I invite you to read my full post about this surprisingly stunning city. The main reason we came was to visit Hashima Island, an abandoned site resembling a battleship โ›ด๏ธ, and I was pleasantly surprised by the city itself. So I definitely recommend spending at least 2 days here. With its rich history, Nagasaki is one of the most fascinating cities in Japan. Situated on the western coast of Kyushu, it has been a hub for international trade and cultural exchange throughout history. Nagasaki was once the only port in Japan allowed to conduct trade with foreign countries, leading to the establishment of various foreign settlements. There is even a with kinda Dutch-style buildings . Additionally, Nagasaki has a significant history as a center for Christianity in Japan. During the 16th century, Portuguese missionaries introduced Christianity to Japan through Nagasaki, which subsequently became the center of the country's Christian community, including the famous Oura Church, considered one of the oldest surviving Christian churches in Japan. The city is also home to several UNESCO World Heritage Sites, including the iconic Nagasaki Peace Park. Overall, our experience in Nagasaki was incredibly enriching and eye-opening, and I highly recommend visiting this historic and culturally diverse city when in Japan.

Hashima Island The closest we got to Hashima Island that day, as it was too windy to dock ๐Ÿ˜…

On the Kyushu food side, don't miss Taichi Sushi, where the chef was born on Hashima Island and will be pleased to share his history with you. Additionally, I had the best ramen ever at a restaurant in the Nagasakiminato Terminal, where we took the boat tour to Battleship island. It was just part of the lunch menu, so it was very cheap.

Nagasaki also has one of the most beautiful Kyushu beaches. Check out Takahama Beach if you're there during summer.

1 Day in Kumamoto as Ninja Zen: Exploring the Historic Castle and Tranquil Gardens

Kumamoto is a pleasant city, although not the best; it reminds me a bit of the more popular Kanazawa, the samurai city in the central region of Honshu. t's renowned for its majestic Kumamoto Castle ๐Ÿฏ, one of the country's most impressive historic landmarks. The castle offers a nice view from the top, but all the information inside is only available in Japanese. It recently reopened after being damaged in a recent earthquake last year. Nearby, Sakura-no-baba Josaien is a cultural complex offering shops, restaurants, and workshops where visitors can experience traditional crafts, cuisine, and activities. However, it appears a bit artificial.

ryan carrying things The good old days when we didn't know how to properly pack

There is a lovely authentic Japanese garden called Suizenji Garden. This meticulously landscaped traditional garden is renowned for its serene ponds, miniature landscapes, and tea houses, offering visitors a peaceful retreat and a glimpse into the beauty of Japanese landscaping and architecture. Additionally, there is a large beautiful shrine nearby, making it a quiet and picturesque spot, perfect for capturing amazing photos โ€“ especially for you Instagrammers and TikTokers!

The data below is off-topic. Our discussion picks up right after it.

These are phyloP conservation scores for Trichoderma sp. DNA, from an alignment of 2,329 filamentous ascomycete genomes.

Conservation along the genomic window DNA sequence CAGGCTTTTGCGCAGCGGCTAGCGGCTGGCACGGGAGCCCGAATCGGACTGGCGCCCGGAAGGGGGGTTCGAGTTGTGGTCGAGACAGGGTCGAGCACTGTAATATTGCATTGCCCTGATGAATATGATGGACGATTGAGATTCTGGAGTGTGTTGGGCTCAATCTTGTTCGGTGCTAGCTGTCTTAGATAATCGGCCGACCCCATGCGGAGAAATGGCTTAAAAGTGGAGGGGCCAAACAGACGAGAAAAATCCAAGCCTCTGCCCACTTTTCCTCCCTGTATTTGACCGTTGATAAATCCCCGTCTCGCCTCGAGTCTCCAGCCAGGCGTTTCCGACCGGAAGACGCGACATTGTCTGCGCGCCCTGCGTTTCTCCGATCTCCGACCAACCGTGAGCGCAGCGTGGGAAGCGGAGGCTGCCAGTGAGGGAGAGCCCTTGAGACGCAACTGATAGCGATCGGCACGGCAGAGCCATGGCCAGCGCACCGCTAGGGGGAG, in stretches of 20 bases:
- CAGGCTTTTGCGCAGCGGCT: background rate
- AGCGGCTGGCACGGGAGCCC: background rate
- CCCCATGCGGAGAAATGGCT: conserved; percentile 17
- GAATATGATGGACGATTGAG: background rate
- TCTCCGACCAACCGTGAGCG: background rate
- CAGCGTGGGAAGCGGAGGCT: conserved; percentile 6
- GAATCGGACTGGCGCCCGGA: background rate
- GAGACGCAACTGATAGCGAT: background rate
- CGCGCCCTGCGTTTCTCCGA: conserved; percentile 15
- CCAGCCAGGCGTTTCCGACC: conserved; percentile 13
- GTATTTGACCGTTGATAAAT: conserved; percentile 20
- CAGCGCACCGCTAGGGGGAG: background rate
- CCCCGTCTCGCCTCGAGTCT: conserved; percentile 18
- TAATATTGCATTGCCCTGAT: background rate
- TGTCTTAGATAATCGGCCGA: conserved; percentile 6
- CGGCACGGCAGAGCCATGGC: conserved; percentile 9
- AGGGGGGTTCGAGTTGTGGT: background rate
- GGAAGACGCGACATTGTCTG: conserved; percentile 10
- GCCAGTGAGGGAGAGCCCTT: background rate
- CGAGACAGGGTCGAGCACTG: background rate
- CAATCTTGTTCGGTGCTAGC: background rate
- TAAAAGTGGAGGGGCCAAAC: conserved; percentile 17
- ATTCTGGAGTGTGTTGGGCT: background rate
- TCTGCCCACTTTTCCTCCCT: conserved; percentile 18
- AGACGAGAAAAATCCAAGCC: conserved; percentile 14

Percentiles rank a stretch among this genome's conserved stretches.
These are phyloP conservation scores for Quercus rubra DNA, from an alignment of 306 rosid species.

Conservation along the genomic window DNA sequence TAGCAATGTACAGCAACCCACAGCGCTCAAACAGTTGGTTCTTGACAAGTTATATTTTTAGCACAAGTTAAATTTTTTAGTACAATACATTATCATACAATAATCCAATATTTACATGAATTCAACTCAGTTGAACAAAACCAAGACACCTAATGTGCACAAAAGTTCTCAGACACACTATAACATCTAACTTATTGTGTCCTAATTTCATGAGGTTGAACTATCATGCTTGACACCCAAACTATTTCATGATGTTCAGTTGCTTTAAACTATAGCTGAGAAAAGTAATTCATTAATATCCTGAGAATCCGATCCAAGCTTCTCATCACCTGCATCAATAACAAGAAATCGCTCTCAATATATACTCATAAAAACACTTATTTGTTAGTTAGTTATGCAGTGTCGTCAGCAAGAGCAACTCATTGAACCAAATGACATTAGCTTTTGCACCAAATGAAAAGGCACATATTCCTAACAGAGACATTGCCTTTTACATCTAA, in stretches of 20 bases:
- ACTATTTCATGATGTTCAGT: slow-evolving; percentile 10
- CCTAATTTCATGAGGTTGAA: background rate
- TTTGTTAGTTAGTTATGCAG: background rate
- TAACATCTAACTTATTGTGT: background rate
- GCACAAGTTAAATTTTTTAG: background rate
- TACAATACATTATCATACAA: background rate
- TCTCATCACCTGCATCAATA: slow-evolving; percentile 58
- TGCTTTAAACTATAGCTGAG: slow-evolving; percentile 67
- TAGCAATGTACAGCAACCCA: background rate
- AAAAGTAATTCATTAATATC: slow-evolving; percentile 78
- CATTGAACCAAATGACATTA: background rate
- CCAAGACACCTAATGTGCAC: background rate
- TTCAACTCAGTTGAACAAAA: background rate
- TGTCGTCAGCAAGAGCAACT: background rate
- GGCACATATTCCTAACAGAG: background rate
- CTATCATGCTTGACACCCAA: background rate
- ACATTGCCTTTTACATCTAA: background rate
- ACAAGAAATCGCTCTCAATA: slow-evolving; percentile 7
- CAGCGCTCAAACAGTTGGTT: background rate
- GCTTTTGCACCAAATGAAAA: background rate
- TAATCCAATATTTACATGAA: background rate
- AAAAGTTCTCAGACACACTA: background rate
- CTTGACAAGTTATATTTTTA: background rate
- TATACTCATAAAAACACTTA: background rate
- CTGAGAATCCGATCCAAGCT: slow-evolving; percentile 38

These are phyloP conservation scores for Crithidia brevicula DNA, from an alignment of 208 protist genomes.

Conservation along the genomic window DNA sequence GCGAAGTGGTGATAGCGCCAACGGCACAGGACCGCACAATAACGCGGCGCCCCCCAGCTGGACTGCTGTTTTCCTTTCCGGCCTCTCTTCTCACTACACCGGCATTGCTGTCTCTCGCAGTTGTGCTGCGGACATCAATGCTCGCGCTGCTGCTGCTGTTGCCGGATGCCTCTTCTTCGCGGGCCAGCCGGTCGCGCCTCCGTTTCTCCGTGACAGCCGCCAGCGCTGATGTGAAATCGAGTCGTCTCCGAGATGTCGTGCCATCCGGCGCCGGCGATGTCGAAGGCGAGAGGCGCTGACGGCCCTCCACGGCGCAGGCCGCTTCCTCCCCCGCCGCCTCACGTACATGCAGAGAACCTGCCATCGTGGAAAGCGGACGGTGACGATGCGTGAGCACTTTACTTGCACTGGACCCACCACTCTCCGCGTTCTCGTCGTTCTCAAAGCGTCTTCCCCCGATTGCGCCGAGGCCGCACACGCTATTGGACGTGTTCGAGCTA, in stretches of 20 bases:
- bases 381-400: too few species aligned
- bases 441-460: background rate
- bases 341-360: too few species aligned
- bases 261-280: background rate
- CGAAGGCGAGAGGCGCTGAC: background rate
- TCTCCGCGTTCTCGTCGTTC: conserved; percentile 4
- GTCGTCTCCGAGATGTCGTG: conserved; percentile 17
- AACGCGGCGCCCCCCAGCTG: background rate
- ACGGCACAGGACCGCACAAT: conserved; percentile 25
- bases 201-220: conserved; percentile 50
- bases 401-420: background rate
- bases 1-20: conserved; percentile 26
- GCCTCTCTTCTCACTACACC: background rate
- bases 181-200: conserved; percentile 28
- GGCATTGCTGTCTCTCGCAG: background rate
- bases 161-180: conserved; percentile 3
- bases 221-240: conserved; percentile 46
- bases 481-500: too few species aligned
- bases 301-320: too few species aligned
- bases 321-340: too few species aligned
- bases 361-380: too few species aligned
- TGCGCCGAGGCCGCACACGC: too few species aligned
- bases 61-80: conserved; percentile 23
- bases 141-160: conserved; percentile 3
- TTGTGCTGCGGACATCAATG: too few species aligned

Suizenji Garden

Me and Kumamotoman, every province has a mascot and he was elected the favorite of all in japan Me and Kumamotoman, every province has a mascot and he was elected the favorite of all in japan

feeling fancy in the ferry with papercup coffee Feeling fancy in the ferry with papercup coffee

2-4 Days for the Mount Aso and Kurokawa Onsen

This was definitely one of the top 3 highlights of Kyushu, along with the Onsen and the food. We took the charming Hohi Line train to Aso Station, a quaint village with an amazing onsen right in front of the station. We stayed at the best ryokan in Kyushu, ้˜ฟ่˜‡ใณๅฟƒ Asobi Gokoro, with an owner who made us drip coffee every morning, but you can also stay at the spa resort nearby . You can see everything in the video we made of Mount Aso. Aso-Kuju National Park, where Mount Aso is located, offers various activities, and visitors can spend a full day exploring its many parts. It boasts one of the largest active volcanoes in the world and the expansive Aso Caldera, one of the largest calderas on Earth. The park features rugged volcanic terrain, lush forests, and picturesque valleys, perfect for hiking and cycling. Additionally, there are many restaurants in the area to enjoy.

mt aso

mt aso

The plan was then to go to Kurokawa Onsen, but then we realized we didn't have enough time. Nestled in the lush valleys of Kyushu, Kurokawa Onsen offers a serene escape with its picturesque hot springs and traditional ryokans. While not easily accessible, the journey is worth the effort for those seeking tranquility amidst nature. Renowned for its rustic charm, this onsen village is a popular retreat, albeit pricey, inviting visitors to unwind in its therapeutic waters amidst stunning surroundings. Despite its remote location and limited connectivity, Kurokawa Onsen promises an unforgettable experience and is arguably the best onsen Kyushu has to offer. Regrettably, I couldn't make it during my travels due to its challenging accessibility, time constraints, and the need for advanced bookings, but its allure remains undeniable, beckoning travelers to immerse themselves in its rejuvenating ambiance.